Presented by Grant Thornton
Finding the data between point A and point B—and making it count
Remember your childhood vision of what cities of the future would look like? Movies and cartoons and sci-fi books portrayed a world of high-flying hover cars, moving sidewalks and robots built to make life easier.
Those might be distant memories now that the real future’s here and you still aren’t teleporting to the office. But advances in technology have brought transportation infrastructure into its own renaissance. Though they may not look exactly like The Jetsons, transportation in today’s cities is trending pretty close, and these innovations are being driven by technology and data. For example, driverless cars are coming. Surprisingly, tech companies are leading the charge—traditional automobile manufacturers are struggling to catch up. Drones, too, are becoming more commonplace. Taking that one step further, the realization of single- and double-occupancy drones safely carrying people from place to place will be measured in years, not decades. Imagining a person traveling safely just above snarled traffic is no longer the stuff of science fiction.
A key enabler for these advances in Transportation will be the ability to quickly and accurately capture, interpret and take action upon vast quantities of data.
In 2014, for example, the Utah Department of Transportation (UDOT) implemented a vast network of traffic management devices and sensors on its roads that continuously measure traffic, road conditions, and other metrics to the tune of 30+ million records per day. This data has enabled UDOT to monitor and manage congestion, respond more quickly to incidents, and measure the effectiveness of maintenance and safety activities of the department.
This is the internet of things (IoT) in action. Deploying instruments and tools —which collect data as part of civil infrastructure has become standard, Grant Thornton Principal Tony Hernandez says.
For a number of reasons, data management and analytics will continue to contribute to the evolution of future cities. According to Hernandez, while commuter efficiency and maintaining infrastructure both improve with analytics, any city’s main driver for undergoing this kind of innovation should be the safety of its citizens. It follows that with more data comes better, more timely information, and with better, more timely information comes less risk.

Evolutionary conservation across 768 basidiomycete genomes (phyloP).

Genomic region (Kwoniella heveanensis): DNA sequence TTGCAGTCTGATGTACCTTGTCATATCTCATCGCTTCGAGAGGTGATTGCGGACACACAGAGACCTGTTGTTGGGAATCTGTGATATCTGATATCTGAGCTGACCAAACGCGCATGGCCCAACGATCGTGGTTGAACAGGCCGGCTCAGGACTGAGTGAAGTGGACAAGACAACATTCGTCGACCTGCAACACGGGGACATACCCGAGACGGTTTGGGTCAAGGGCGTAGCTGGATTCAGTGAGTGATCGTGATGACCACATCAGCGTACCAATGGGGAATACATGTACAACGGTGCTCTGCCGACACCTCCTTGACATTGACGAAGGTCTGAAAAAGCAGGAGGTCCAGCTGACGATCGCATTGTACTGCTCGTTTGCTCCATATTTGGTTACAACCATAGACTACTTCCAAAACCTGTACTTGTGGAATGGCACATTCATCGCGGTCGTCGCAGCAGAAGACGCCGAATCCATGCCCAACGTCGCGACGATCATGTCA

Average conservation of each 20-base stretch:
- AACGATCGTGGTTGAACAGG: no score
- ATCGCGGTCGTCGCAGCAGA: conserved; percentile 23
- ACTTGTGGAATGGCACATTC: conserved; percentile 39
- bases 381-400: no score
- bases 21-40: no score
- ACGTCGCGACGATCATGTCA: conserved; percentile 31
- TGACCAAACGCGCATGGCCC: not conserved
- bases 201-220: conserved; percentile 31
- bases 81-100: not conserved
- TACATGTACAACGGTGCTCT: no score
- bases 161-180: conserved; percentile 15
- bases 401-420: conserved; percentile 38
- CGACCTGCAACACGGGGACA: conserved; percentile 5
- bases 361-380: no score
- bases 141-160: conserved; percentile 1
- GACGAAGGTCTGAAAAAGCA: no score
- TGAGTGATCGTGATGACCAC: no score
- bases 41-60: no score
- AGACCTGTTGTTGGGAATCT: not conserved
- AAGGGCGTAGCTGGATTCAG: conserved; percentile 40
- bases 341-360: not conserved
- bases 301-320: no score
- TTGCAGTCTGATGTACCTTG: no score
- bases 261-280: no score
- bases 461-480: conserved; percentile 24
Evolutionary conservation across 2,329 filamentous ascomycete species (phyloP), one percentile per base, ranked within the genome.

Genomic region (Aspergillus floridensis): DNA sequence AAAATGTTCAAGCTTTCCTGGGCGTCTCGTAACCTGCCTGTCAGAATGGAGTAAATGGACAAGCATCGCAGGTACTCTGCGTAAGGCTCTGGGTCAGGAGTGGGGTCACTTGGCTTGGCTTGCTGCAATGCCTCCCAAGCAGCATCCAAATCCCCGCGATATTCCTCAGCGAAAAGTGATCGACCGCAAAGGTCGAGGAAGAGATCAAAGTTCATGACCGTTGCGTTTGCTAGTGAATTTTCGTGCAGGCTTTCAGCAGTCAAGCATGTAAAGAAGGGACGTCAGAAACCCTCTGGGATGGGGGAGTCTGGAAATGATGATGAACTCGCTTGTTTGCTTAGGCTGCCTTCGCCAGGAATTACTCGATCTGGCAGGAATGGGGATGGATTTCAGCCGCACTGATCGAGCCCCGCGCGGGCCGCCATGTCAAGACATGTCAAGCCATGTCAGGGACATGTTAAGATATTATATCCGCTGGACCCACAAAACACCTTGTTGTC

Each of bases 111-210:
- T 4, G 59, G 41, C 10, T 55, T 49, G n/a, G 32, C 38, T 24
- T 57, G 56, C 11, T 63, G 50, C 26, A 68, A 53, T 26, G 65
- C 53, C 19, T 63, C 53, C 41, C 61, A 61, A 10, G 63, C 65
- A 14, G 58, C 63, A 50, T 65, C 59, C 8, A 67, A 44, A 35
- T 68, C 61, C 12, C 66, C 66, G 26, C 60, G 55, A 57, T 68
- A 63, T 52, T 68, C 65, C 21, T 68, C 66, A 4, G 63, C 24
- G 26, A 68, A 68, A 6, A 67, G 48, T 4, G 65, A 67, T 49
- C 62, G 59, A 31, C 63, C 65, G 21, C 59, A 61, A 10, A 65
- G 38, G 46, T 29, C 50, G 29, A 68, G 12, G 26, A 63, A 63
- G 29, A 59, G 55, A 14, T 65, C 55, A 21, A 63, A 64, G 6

Acknowledging the relationship between these areas is a “relatively new phenomenon,” Hernandez says, but it’s catching on around the country.
“Data analytics allow organizations the ability to make better, more informed decisions,” Grant Thornton Senior Manager Mike Barba says. “You don’t need to guess if investing in more infrastructure in a particular area will help alleviate traffic or reduce serious accidents. Data is available that can drive those decisions.”
Taking the first steps down the road to data-driven transportation infrastructure is just a matter of putting one foot in front of the other. The benefits of analytical tools are compounding: at first, Hernandez explains, city leaders can publish city spending data to increase transparency and garner support from citizens.
Then, as more projects take off and capabilities increase, governments can tie that fiscal information to specific projects and their statistically analyzed benefits. For example, analytics can help connect infrastructure developments—a grade change on an on-ramp, a new bridge or those sensors in stoplights—to reductions in commute times and auto-related fatalities.
From there, Hernandez has seen cities branch out even further, using transportation data to effect positive changes in other areas.
“After these investments, you’re able to tell a story about increasing economic development in a certain geography,” he says. “You can leverage otherwise unrelated data points about housing permits and commercial construction permits and correlate those to investments in transportation infrastructure and translate costs into benefits for the community.”
Working with departments of transportation across the country, Barba says Grant Thornton has gotten the ball rolling for cities who simply needed to make small improvements on existing capabilities.
One large western state used data analytics to completely transform the management of its pre-construction scheduling, budgeting and scoping processes, Barba says. Using Grant Thornton’s analytics platform, which provides a number of visualization tools for measuring and monitoring performance, the organization moved from using static, weekly reports to real-time data with full drill-down capabilities—meaning decision makers can ask specific questions of the data and thus make far more calculated choices than ever before.
“Almost any transportation industry problem can be addressed using data,” Barba says. Safety, expansion of mobility, environmental efficiency and impactful spending are highlights from a long list of possible areas of optimization.
Both men say there’s even more on the horizon—looking at you, driverless cars.
“This just scratches the surface,” Barba says. “With what’s coming, the amount of information available for analysis will only grow.” And as cities continue to master the wealth of data at their disposal, ideas of the future that once seemed impossible may become possible after all. (Queue The Jetsons theme song.)